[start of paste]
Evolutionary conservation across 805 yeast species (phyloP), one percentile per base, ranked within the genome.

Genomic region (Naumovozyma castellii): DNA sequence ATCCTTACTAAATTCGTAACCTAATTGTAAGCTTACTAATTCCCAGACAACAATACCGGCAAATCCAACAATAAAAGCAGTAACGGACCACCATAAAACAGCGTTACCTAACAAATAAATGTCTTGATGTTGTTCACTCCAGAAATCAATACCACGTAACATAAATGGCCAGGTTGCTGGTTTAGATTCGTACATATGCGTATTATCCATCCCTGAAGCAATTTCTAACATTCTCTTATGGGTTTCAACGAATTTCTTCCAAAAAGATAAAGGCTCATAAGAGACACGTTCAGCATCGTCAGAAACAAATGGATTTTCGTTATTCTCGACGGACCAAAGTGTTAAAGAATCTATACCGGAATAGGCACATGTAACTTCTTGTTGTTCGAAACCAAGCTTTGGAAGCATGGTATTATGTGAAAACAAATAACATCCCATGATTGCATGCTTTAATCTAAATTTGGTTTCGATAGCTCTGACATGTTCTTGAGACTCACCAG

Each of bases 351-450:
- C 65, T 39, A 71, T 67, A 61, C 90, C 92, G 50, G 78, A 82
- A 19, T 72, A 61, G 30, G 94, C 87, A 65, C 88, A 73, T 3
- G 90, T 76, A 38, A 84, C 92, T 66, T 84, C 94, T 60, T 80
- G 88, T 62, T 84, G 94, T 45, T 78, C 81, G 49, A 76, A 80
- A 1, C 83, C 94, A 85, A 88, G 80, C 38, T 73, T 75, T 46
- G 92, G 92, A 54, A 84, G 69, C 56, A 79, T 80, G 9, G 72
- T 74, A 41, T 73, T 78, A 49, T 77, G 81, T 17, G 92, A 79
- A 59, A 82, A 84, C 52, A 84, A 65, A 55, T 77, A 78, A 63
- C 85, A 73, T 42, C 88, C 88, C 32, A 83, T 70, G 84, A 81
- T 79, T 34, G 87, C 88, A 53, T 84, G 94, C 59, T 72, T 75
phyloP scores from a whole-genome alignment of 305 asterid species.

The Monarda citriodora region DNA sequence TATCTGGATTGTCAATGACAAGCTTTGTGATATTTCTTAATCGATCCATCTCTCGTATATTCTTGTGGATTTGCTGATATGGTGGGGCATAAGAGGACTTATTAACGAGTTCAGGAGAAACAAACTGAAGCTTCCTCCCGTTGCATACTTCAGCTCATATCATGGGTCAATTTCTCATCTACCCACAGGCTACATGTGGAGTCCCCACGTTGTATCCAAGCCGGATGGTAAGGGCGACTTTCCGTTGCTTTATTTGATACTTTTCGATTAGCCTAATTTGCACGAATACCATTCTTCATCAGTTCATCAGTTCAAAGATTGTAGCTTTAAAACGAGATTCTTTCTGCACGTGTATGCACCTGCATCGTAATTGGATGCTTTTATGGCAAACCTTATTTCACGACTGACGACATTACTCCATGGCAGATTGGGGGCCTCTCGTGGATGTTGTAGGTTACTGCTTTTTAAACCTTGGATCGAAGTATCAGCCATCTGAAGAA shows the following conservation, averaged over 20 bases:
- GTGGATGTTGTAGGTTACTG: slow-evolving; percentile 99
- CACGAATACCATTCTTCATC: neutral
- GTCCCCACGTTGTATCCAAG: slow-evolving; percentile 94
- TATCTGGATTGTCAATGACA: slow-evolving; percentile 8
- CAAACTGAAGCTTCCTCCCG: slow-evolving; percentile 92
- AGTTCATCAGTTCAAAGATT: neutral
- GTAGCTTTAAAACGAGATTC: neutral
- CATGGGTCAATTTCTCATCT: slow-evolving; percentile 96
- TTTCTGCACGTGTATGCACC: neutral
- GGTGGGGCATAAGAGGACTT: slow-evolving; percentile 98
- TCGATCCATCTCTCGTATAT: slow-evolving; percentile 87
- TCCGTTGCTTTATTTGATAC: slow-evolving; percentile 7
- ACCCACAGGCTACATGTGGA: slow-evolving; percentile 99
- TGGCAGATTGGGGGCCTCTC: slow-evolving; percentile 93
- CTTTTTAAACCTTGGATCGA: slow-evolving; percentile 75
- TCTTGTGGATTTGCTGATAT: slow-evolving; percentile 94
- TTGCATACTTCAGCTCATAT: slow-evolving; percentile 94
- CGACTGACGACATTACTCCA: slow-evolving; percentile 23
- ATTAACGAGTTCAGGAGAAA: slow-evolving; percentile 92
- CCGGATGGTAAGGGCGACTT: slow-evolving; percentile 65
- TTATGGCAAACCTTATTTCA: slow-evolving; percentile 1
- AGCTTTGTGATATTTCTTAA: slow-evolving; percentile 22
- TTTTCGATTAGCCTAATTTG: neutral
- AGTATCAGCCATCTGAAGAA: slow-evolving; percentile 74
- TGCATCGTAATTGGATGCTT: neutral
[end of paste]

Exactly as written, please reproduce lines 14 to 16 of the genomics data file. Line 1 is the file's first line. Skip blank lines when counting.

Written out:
phyloP scores from a whole-genome alignment of 305 asterid species.

The Monarda citriodora region DNA sequence TATCTGGATTGTCAATGACAAGCTTTGTGATATTTCTTAATCGATCCATCTCTCGTATATTCTTGTGGATTTGCTGATATGGTGGGGCATAAGAGGACTTATTAACGAGTTCAGGAGAAACAAACTGAAGCTTCCTCCCGTTGCATACTTCAGCTCATATCATGGGTCAATTTCTCATCTACCCACAGGCTACATGTGGAGTCCCCACGTTGTATCCAAGCCGGATGGTAAGGGCGACTTTCCGTTGCTTTATTTGATACTTTTCGATTAGCCTAATTTGCACGAATACCATTCTTCATCAGTTCATCAGTTCAAAGATTGTAGCTTTAAAACGAGATTCTTTCTGCACGTGTATGCACCTGCATCGTAATTGGATGCTTTTATGGCAAACCTTATTTCACGACTGACGACATTACTCCATGGCAGATTGGGGGCCTCTCGTGGATGTTGTAGGTTACTGCTTTTTAAACCTTGGATCGAAGTATCAGCCATCTGAAGAA shows the following conservation, averaged over 20 bases:
- GTGGATGTTGTAGGTTACTG: slow-evolving; percentile 99